If you tuned in for last week’s column, then you’ll know that I offered a few remarks about my gradual, moderately successful efforts to lose weight last year. If I could drop 30 pounds with small changes in my eating habits, I told readers, then maybe the best way to make good on a New Year’s resolution to get thinner might be to do it a little bit at a time.
But at the start of another year, a time often given over to solemn self-appraisal, let me share a small side story about my recent dieting life that reminded me how hard it can be to look at ourselves truthfully.
My wife and I did manage to lose weight in recent months, though there was a detour on the road to redemption that involved our bathroom scale.
For weeks, every time we weighed in, the scale reported a steady drop. This happened even after a vacation that included indulgent meals.
I came to love the scale, which told me without fail exactly what I wanted to hear. My wife, who has a closer relationship with reality than I do, eventually concluded that the news our bathroom scale delivered was consistently too good to be true.
“I think there’s something wrong with it,” she told me. “It’s time to buy another one.”
We picked up a new scale at the corner drugstore. It quickly revealed that we were losing weight, though not nearly so much as we had thought.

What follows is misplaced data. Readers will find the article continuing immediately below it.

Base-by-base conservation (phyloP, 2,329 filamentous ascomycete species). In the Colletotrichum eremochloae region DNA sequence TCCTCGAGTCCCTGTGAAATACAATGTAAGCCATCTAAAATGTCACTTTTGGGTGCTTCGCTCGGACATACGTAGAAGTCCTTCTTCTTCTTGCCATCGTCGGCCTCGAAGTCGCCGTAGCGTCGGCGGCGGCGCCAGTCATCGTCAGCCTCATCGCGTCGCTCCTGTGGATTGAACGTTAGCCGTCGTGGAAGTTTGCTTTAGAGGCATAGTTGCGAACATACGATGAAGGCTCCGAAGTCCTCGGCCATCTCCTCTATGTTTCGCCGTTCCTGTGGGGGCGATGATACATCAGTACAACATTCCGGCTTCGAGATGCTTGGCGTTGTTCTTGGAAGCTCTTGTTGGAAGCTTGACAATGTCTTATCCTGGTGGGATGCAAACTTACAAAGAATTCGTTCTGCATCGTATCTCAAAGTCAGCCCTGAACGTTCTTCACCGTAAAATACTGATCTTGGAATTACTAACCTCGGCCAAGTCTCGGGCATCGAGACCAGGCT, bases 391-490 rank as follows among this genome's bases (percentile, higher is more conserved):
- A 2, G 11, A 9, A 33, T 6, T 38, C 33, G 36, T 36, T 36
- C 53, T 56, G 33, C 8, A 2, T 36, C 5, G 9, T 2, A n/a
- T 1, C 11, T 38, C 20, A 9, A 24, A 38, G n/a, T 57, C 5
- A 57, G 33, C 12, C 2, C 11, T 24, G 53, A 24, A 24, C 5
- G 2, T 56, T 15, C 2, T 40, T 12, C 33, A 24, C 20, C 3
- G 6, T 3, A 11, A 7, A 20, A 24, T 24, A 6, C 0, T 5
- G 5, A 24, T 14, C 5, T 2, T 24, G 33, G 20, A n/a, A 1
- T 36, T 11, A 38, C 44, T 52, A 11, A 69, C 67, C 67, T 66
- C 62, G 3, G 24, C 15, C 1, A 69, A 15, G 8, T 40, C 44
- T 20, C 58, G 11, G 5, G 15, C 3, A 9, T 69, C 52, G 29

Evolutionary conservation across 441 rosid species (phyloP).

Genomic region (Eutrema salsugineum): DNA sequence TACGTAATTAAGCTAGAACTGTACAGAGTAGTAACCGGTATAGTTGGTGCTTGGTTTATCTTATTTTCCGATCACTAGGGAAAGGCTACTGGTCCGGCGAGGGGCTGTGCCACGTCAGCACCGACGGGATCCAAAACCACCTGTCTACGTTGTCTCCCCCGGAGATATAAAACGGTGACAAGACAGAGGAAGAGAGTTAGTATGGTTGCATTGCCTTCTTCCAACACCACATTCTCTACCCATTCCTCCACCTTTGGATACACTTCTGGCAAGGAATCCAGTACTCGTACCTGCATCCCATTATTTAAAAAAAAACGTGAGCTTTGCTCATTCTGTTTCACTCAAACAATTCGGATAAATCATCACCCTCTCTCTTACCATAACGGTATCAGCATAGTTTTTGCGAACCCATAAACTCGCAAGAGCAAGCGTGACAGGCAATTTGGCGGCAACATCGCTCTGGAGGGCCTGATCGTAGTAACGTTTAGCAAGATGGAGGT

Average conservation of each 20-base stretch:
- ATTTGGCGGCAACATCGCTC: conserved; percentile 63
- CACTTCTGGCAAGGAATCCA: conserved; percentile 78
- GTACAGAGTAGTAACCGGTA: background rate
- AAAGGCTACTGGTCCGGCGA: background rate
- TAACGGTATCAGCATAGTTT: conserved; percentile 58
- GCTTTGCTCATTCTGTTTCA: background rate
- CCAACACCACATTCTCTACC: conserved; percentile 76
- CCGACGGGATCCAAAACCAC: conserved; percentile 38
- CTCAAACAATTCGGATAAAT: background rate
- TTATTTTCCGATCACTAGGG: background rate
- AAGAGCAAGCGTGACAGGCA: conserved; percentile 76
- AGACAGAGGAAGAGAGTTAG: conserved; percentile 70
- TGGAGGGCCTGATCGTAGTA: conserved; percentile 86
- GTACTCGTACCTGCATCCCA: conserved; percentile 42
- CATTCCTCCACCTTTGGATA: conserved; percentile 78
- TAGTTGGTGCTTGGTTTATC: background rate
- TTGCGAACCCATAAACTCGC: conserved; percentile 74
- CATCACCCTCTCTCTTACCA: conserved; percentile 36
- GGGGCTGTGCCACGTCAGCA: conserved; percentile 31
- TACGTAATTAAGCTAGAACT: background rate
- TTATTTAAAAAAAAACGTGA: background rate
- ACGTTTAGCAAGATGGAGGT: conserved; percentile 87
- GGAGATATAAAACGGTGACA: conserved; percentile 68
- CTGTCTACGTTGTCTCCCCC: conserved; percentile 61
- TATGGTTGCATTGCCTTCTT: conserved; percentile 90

In my early days of daily newspapering three decades ago, Douglas Coupland was being hailed …
I was reluctant, though, to give up the old model. To routinely be assured that my assumptions were correct was intoxicating. With a heavy heart, I threw my Fake News scale away.
The experience reminded me, though, why so many of us choose to watch news channels based strictly on what we want to hear, not necessarily what we need to hear. It’s so much more pleasant to have your sense of the world affirmed rather than challenged.
During a short trip to London last year, my wife and I made a pilgrimage to the statue of George Orwell that stands outside the BBC. As he pursued a career that would yield the groundbreaking novels “Nineteen Eighty-Four” and “Animal Farm,” Orwell worked in radio broadcasting, which still claims him as one of its own. Next to the statue are these words from Orwell: “If liberty means anything at all it means the right to tell people what they do not want to hear.”
Larry, who helps us around the yard, came a couple of days before Thanksgiving to mulch the …
Orwell understood how uncomfortable people can become when they encounter opinions that are different from their own. He offended readers on both the left and the right because the views he expressed in his essays and fiction defied easy category.
The challenge for all of us in this deeply polarized year is to question our beliefs even — or perhaps especially — when they seem comfortably correct.